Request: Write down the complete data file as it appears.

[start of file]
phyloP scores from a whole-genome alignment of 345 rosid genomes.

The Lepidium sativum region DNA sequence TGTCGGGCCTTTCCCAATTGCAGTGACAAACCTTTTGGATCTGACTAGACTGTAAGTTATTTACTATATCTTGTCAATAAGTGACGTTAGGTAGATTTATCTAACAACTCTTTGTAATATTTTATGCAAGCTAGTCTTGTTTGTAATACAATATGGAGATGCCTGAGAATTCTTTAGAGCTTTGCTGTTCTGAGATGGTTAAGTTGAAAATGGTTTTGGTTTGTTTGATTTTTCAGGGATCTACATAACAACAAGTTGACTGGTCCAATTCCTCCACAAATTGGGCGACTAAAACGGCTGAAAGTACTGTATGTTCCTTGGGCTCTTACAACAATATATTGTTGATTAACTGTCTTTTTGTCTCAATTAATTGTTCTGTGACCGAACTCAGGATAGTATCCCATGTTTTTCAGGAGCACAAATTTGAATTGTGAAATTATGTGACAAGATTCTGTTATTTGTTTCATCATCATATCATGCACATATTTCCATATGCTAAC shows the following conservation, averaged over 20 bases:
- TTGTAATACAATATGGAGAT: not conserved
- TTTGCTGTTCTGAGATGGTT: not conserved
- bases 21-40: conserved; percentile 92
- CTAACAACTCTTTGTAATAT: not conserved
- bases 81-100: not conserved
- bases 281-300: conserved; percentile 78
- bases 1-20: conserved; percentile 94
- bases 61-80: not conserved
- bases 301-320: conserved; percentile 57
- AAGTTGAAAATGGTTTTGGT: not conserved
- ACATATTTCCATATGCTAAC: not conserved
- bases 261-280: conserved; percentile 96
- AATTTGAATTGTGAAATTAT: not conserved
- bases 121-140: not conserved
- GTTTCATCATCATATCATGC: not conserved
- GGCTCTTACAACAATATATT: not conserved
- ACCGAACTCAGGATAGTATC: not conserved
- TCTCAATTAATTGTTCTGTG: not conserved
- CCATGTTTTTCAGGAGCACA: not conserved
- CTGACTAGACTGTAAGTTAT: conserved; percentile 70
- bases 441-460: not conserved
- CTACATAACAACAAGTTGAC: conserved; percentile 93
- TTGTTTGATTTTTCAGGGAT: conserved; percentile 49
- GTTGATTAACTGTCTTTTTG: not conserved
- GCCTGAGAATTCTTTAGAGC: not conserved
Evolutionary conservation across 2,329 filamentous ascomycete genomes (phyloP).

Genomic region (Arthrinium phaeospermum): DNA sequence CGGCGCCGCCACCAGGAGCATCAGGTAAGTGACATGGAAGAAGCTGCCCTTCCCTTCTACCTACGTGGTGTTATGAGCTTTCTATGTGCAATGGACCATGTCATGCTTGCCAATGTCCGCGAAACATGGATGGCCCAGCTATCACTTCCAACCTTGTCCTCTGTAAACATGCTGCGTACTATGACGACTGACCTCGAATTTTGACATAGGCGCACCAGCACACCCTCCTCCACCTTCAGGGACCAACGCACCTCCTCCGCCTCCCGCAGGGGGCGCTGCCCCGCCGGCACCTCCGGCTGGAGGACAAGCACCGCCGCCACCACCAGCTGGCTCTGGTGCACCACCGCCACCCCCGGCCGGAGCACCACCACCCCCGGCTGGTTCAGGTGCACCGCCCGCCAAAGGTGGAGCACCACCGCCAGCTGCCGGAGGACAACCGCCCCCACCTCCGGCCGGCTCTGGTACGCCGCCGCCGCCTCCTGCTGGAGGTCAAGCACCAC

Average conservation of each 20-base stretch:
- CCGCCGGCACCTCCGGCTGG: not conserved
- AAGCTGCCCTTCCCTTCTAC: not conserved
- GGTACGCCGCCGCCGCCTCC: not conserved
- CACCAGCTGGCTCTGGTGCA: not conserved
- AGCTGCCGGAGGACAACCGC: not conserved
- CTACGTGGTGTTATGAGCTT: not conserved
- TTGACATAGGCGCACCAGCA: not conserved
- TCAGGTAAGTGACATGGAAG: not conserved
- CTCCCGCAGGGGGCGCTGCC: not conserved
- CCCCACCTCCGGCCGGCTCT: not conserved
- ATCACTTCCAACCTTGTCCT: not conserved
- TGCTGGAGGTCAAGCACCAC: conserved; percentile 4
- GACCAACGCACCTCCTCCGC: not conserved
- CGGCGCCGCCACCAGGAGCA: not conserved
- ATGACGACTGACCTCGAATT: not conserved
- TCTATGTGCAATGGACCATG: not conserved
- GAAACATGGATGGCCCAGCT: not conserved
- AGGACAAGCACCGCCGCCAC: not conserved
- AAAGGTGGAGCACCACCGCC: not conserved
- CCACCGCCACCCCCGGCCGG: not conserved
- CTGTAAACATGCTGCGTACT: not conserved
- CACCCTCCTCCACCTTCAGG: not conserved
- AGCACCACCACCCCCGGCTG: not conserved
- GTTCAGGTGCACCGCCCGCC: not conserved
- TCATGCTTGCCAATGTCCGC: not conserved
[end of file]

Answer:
phyloP scores from a whole-genome alignment of 345 rosid genomes.

The Lepidium sativum region DNA sequence TGTCGGGCCTTTCCCAATTGCAGTGACAAACCTTTTGGATCTGACTAGACTGTAAGTTATTTACTATATCTTGTCAATAAGTGACGTTAGGTAGATTTATCTAACAACTCTTTGTAATATTTTATGCAAGCTAGTCTTGTTTGTAATACAATATGGAGATGCCTGAGAATTCTTTAGAGCTTTGCTGTTCTGAGATGGTTAAGTTGAAAATGGTTTTGGTTTGTTTGATTTTTCAGGGATCTACATAACAACAAGTTGACTGGTCCAATTCCTCCACAAATTGGGCGACTAAAACGGCTGAAAGTACTGTATGTTCCTTGGGCTCTTACAACAATATATTGTTGATTAACTGTCTTTTTGTCTCAATTAATTGTTCTGTGACCGAACTCAGGATAGTATCCCATGTTTTTCAGGAGCACAAATTTGAATTGTGAAATTATGTGACAAGATTCTGTTATTTGTTTCATCATCATATCATGCACATATTTCCATATGCTAAC shows the following conservation, averaged over 20 bases:
- TTGTAATACAATATGGAGAT: not conserved
- TTTGCTGTTCTGAGATGGTT: not conserved
- bases 21-40: conserved; percentile 92
- CTAACAACTCTTTGTAATAT: not conserved
- bases 81-100: not conserved
- bases 281-300: conserved; percentile 78
- bases 1-20: conserved; percentile 94
- bases 61-80: not conserved
- bases 301-320: conserved; percentile 57
- AAGTTGAAAATGGTTTTGGT: not conserved
- ACATATTTCCATATGCTAAC: not conserved
- bases 261-280: conserved; percentile 96
- AATTTGAATTGTGAAATTAT: not conserved
- bases 121-140: not conserved
- GTTTCATCATCATATCATGC: not conserved
- GGCTCTTACAACAATATATT: not conserved
- ACCGAACTCAGGATAGTATC: not conserved
- TCTCAATTAATTGTTCTGTG: not conserved
- CCATGTTTTTCAGGAGCACA: not conserved
- CTGACTAGACTGTAAGTTAT: conserved; percentile 70
- bases 441-460: not conserved
- CTACATAACAACAAGTTGAC: conserved; percentile 93
- TTGTTTGATTTTTCAGGGAT: conserved; percentile 49
- GTTGATTAACTGTCTTTTTG: not conserved
- GCCTGAGAATTCTTTAGAGC: not conserved
Evolutionary conservation across 2,329 filamentous ascomycete genomes (phyloP).

Genomic region (Arthrinium phaeospermum): DNA sequence CGGCGCCGCCACCAGGAGCATCAGGTAAGTGACATGGAAGAAGCTGCCCTTCCCTTCTACCTACGTGGTGTTATGAGCTTTCTATGTGCAATGGACCATGTCATGCTTGCCAATGTCCGCGAAACATGGATGGCCCAGCTATCACTTCCAACCTTGTCCTCTGTAAACATGCTGCGTACTATGACGACTGACCTCGAATTTTGACATAGGCGCACCAGCACACCCTCCTCCACCTTCAGGGACCAACGCACCTCCTCCGCCTCCCGCAGGGGGCGCTGCCCCGCCGGCACCTCCGGCTGGAGGACAAGCACCGCCGCCACCACCAGCTGGCTCTGGTGCACCACCGCCACCCCCGGCCGGAGCACCACCACCCCCGGCTGGTTCAGGTGCACCGCCCGCCAAAGGTGGAGCACCACCGCCAGCTGCCGGAGGACAACCGCCCCCACCTCCGGCCGGCTCTGGTACGCCGCCGCCGCCTCCTGCTGGAGGTCAAGCACCAC

Average conservation of each 20-base stretch:
- CCGCCGGCACCTCCGGCTGG: not conserved
- AAGCTGCCCTTCCCTTCTAC: not conserved
- GGTACGCCGCCGCCGCCTCC: not conserved
- CACCAGCTGGCTCTGGTGCA: not conserved
- AGCTGCCGGAGGACAACCGC: not conserved
- CTACGTGGTGTTATGAGCTT: not conserved
- TTGACATAGGCGCACCAGCA: not conserved
- TCAGGTAAGTGACATGGAAG: not conserved
- CTCCCGCAGGGGGCGCTGCC: not conserved
- CCCCACCTCCGGCCGGCTCT: not conserved
- ATCACTTCCAACCTTGTCCT: not conserved
- TGCTGGAGGTCAAGCACCAC: conserved; percentile 4
- GACCAACGCACCTCCTCCGC: not conserved
- CGGCGCCGCCACCAGGAGCA: not conserved
- ATGACGACTGACCTCGAATT: not conserved
- TCTATGTGCAATGGACCATG: not conserved
- GAAACATGGATGGCCCAGCT: not conserved
- AGGACAAGCACCGCCGCCAC: not conserved
- AAAGGTGGAGCACCACCGCC: not conserved
- CCACCGCCACCCCCGGCCGG: not conserved
- CTGTAAACATGCTGCGTACT: not conserved
- CACCCTCCTCCACCTTCAGG: not conserved
- AGCACCACCACCCCCGGCTG: not conserved
- GTTCAGGTGCACCGCCCGCC: not conserved
- TCATGCTTGCCAATGTCCGC: not conserved